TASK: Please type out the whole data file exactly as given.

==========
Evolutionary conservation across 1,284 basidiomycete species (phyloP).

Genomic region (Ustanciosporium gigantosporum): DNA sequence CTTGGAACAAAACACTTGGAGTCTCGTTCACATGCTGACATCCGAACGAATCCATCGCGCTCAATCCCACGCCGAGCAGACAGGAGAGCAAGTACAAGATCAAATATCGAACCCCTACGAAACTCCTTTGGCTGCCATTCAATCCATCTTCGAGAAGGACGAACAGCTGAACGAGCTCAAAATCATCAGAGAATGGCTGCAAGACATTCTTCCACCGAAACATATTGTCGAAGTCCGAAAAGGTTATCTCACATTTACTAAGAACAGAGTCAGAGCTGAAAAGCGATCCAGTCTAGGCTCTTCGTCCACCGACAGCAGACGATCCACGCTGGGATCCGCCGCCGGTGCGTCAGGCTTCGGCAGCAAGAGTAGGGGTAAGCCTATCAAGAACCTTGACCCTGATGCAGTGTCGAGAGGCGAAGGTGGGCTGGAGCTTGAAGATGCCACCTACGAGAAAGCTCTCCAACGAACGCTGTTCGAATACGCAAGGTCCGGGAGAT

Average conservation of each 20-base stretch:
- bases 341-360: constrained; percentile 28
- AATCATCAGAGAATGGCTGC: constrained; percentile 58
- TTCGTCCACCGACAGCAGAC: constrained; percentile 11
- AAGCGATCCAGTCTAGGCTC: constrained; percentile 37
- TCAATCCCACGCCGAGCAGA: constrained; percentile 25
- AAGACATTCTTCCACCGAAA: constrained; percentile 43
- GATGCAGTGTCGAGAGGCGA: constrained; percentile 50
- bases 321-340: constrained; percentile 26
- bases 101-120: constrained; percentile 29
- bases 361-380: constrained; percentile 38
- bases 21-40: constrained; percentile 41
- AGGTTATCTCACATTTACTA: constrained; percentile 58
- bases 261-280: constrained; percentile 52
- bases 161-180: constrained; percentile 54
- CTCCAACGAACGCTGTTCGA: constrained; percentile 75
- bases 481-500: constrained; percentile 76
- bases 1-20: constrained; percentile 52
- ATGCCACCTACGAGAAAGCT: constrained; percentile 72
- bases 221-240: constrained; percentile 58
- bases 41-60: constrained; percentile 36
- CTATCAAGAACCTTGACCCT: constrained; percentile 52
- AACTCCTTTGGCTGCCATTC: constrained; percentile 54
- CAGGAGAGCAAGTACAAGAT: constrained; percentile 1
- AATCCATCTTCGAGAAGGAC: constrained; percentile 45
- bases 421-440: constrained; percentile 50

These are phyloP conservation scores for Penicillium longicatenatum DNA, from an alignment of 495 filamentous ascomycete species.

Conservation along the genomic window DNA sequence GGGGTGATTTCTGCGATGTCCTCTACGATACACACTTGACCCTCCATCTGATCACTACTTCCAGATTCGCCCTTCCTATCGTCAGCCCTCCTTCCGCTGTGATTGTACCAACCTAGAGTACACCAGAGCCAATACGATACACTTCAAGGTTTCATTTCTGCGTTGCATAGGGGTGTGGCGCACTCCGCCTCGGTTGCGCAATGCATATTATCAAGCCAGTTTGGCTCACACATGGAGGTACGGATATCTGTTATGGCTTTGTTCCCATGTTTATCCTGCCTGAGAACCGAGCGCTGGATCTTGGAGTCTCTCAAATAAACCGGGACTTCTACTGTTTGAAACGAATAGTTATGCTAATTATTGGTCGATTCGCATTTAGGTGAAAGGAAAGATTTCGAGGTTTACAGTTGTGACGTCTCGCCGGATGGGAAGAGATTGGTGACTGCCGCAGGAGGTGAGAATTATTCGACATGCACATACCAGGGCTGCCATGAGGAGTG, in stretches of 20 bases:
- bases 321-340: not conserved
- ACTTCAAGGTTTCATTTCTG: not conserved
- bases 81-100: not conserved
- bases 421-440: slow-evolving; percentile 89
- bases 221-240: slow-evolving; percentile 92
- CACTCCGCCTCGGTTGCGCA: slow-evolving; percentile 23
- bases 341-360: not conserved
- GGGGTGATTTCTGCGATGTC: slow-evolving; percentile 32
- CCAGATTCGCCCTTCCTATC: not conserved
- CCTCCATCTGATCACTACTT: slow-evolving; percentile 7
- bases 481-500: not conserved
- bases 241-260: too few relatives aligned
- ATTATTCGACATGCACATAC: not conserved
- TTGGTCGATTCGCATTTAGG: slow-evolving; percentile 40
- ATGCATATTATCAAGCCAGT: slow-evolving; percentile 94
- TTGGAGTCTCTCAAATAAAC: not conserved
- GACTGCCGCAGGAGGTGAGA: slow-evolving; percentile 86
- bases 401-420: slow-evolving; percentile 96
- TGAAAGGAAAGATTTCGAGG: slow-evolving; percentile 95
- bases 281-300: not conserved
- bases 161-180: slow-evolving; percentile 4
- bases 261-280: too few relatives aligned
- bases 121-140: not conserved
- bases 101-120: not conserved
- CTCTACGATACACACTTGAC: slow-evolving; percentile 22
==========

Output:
Evolutionary conservation across 1,284 basidiomycete species (phyloP).

Genomic region (Ustanciosporium gigantosporum): DNA sequence CTTGGAACAAAACACTTGGAGTCTCGTTCACATGCTGACATCCGAACGAATCCATCGCGCTCAATCCCACGCCGAGCAGACAGGAGAGCAAGTACAAGATCAAATATCGAACCCCTACGAAACTCCTTTGGCTGCCATTCAATCCATCTTCGAGAAGGACGAACAGCTGAACGAGCTCAAAATCATCAGAGAATGGCTGCAAGACATTCTTCCACCGAAACATATTGTCGAAGTCCGAAAAGGTTATCTCACATTTACTAAGAACAGAGTCAGAGCTGAAAAGCGATCCAGTCTAGGCTCTTCGTCCACCGACAGCAGACGATCCACGCTGGGATCCGCCGCCGGTGCGTCAGGCTTCGGCAGCAAGAGTAGGGGTAAGCCTATCAAGAACCTTGACCCTGATGCAGTGTCGAGAGGCGAAGGTGGGCTGGAGCTTGAAGATGCCACCTACGAGAAAGCTCTCCAACGAACGCTGTTCGAATACGCAAGGTCCGGGAGAT

Average conservation of each 20-base stretch:
- bases 341-360: constrained; percentile 28
- AATCATCAGAGAATGGCTGC: constrained; percentile 58
- TTCGTCCACCGACAGCAGAC: constrained; percentile 11
- AAGCGATCCAGTCTAGGCTC: constrained; percentile 37
- TCAATCCCACGCCGAGCAGA: constrained; percentile 25
- AAGACATTCTTCCACCGAAA: constrained; percentile 43
- GATGCAGTGTCGAGAGGCGA: constrained; percentile 50
- bases 321-340: constrained; percentile 26
- bases 101-120: constrained; percentile 29
- bases 361-380: constrained; percentile 38
- bases 21-40: constrained; percentile 41
- AGGTTATCTCACATTTACTA: constrained; percentile 58
- bases 261-280: constrained; percentile 52
- bases 161-180: constrained; percentile 54
- CTCCAACGAACGCTGTTCGA: constrained; percentile 75
- bases 481-500: constrained; percentile 76
- bases 1-20: constrained; percentile 52
- ATGCCACCTACGAGAAAGCT: constrained; percentile 72
- bases 221-240: constrained; percentile 58
- bases 41-60: constrained; percentile 36
- CTATCAAGAACCTTGACCCT: constrained; percentile 52
- AACTCCTTTGGCTGCCATTC: constrained; percentile 54
- CAGGAGAGCAAGTACAAGAT: constrained; percentile 1
- AATCCATCTTCGAGAAGGAC: constrained; percentile 45
- bases 421-440: constrained; percentile 50

These are phyloP conservation scores for Penicillium longicatenatum DNA, from an alignment of 495 filamentous ascomycete species.

Conservation along the genomic window DNA sequence GGGGTGATTTCTGCGATGTCCTCTACGATACACACTTGACCCTCCATCTGATCACTACTTCCAGATTCGCCCTTCCTATCGTCAGCCCTCCTTCCGCTGTGATTGTACCAACCTAGAGTACACCAGAGCCAATACGATACACTTCAAGGTTTCATTTCTGCGTTGCATAGGGGTGTGGCGCACTCCGCCTCGGTTGCGCAATGCATATTATCAAGCCAGTTTGGCTCACACATGGAGGTACGGATATCTGTTATGGCTTTGTTCCCATGTTTATCCTGCCTGAGAACCGAGCGCTGGATCTTGGAGTCTCTCAAATAAACCGGGACTTCTACTGTTTGAAACGAATAGTTATGCTAATTATTGGTCGATTCGCATTTAGGTGAAAGGAAAGATTTCGAGGTTTACAGTTGTGACGTCTCGCCGGATGGGAAGAGATTGGTGACTGCCGCAGGAGGTGAGAATTATTCGACATGCACATACCAGGGCTGCCATGAGGAGTG, in stretches of 20 bases:
- bases 321-340: not conserved
- ACTTCAAGGTTTCATTTCTG: not conserved
- bases 81-100: not conserved
- bases 421-440: slow-evolving; percentile 89
- bases 221-240: slow-evolving; percentile 92
- CACTCCGCCTCGGTTGCGCA: slow-evolving; percentile 23
- bases 341-360: not conserved
- GGGGTGATTTCTGCGATGTC: slow-evolving; percentile 32
- CCAGATTCGCCCTTCCTATC: not conserved
- CCTCCATCTGATCACTACTT: slow-evolving; percentile 7
- bases 481-500: not conserved
- bases 241-260: too few relatives aligned
- ATTATTCGACATGCACATAC: not conserved
- TTGGTCGATTCGCATTTAGG: slow-evolving; percentile 40
- ATGCATATTATCAAGCCAGT: slow-evolving; percentile 94
- TTGGAGTCTCTCAAATAAAC: not conserved
- GACTGCCGCAGGAGGTGAGA: slow-evolving; percentile 86
- bases 401-420: slow-evolving; percentile 96
- TGAAAGGAAAGATTTCGAGG: slow-evolving; percentile 95
- bases 281-300: not conserved
- bases 161-180: slow-evolving; percentile 4
- bases 261-280: too few relatives aligned
- bases 121-140: not conserved
- bases 101-120: not conserved
- CTCTACGATACACACTTGAC: slow-evolving; percentile 22